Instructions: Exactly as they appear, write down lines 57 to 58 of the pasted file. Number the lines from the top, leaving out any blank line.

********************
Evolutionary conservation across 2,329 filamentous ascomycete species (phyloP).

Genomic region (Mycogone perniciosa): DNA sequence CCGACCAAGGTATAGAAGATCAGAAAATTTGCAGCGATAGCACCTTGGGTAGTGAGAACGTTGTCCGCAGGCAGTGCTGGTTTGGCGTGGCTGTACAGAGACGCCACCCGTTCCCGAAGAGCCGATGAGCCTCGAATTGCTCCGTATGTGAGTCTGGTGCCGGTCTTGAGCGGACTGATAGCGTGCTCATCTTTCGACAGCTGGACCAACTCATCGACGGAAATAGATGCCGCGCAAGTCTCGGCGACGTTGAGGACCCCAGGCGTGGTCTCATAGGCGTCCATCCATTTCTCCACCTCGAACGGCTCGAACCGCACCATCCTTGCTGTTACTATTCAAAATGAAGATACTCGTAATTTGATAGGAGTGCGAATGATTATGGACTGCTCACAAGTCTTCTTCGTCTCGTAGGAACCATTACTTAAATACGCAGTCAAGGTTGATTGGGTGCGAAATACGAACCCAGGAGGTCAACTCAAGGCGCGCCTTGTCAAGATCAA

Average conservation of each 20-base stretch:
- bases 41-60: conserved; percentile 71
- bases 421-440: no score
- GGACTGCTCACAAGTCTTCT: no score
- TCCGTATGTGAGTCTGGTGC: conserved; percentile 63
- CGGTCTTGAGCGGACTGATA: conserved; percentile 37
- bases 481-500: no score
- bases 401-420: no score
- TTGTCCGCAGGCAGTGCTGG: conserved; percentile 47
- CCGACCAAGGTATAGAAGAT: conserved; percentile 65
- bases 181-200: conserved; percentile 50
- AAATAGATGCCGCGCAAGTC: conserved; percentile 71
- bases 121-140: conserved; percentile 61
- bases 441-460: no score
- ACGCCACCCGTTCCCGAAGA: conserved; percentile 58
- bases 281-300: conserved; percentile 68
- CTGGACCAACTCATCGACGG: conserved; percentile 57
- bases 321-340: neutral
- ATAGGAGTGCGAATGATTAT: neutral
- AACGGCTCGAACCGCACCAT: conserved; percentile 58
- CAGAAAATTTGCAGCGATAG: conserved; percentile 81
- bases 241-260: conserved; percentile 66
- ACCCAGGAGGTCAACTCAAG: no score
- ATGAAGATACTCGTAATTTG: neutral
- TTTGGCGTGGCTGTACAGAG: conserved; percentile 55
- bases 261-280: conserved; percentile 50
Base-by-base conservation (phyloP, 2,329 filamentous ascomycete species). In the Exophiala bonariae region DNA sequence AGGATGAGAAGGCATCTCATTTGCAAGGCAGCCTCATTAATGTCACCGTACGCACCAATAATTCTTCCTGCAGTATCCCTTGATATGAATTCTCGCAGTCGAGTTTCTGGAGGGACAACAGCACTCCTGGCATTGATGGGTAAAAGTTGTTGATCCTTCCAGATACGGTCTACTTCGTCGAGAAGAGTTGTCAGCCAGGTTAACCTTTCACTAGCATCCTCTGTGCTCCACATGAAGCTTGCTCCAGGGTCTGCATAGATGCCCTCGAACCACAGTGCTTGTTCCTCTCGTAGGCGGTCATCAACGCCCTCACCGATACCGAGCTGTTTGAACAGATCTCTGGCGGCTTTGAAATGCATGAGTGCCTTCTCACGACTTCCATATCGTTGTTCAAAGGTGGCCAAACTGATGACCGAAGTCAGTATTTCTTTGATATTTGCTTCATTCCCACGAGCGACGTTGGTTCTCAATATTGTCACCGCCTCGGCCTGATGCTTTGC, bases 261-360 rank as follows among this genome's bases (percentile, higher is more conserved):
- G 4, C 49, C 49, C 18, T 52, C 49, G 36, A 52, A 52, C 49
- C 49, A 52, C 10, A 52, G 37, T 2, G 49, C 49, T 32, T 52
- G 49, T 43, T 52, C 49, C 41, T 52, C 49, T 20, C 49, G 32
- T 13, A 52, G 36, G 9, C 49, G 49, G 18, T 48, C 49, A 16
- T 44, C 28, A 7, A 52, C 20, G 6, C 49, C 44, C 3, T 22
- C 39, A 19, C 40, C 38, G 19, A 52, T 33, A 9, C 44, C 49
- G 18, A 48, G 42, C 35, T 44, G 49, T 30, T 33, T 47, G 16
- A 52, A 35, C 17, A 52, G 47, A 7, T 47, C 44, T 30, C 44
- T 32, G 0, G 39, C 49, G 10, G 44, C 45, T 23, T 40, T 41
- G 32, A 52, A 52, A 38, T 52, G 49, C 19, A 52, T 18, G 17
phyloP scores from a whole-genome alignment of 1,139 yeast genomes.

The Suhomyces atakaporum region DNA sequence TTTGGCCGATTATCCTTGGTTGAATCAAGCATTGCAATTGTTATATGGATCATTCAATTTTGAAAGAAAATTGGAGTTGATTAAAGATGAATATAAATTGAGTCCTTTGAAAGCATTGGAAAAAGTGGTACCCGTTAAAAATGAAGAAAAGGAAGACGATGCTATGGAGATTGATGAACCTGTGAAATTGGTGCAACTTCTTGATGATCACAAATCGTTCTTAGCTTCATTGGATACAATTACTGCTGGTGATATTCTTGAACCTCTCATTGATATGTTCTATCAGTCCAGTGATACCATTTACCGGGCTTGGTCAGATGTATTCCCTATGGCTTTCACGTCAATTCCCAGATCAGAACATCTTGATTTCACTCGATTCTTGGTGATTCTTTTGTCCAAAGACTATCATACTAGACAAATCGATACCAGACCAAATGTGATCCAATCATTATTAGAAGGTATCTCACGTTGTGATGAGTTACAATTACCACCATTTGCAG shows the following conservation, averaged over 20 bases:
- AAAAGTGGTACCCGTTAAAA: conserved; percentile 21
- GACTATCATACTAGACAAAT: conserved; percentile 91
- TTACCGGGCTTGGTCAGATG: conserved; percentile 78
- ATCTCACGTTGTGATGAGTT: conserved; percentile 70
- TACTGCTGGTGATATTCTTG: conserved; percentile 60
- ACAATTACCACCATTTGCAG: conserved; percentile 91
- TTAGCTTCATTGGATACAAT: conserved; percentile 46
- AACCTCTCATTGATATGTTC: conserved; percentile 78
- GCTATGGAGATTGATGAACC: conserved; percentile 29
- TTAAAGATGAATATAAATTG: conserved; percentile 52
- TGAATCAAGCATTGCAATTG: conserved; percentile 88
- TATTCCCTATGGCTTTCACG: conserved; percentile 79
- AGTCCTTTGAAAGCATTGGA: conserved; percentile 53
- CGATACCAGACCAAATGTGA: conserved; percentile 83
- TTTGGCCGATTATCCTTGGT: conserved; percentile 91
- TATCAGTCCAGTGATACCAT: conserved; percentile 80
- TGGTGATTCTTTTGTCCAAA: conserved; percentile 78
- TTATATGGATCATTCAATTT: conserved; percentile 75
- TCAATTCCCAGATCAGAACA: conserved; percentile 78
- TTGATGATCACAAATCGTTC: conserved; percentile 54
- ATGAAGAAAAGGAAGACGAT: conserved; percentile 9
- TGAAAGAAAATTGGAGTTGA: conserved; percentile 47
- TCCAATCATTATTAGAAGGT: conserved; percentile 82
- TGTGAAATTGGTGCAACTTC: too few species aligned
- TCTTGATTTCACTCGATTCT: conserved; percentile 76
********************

- TATCAGTCCAGTGATACCAT: conserved; percentile 80
- TGGTGATTCTTTTGTCCAAA: conserved; percentile 78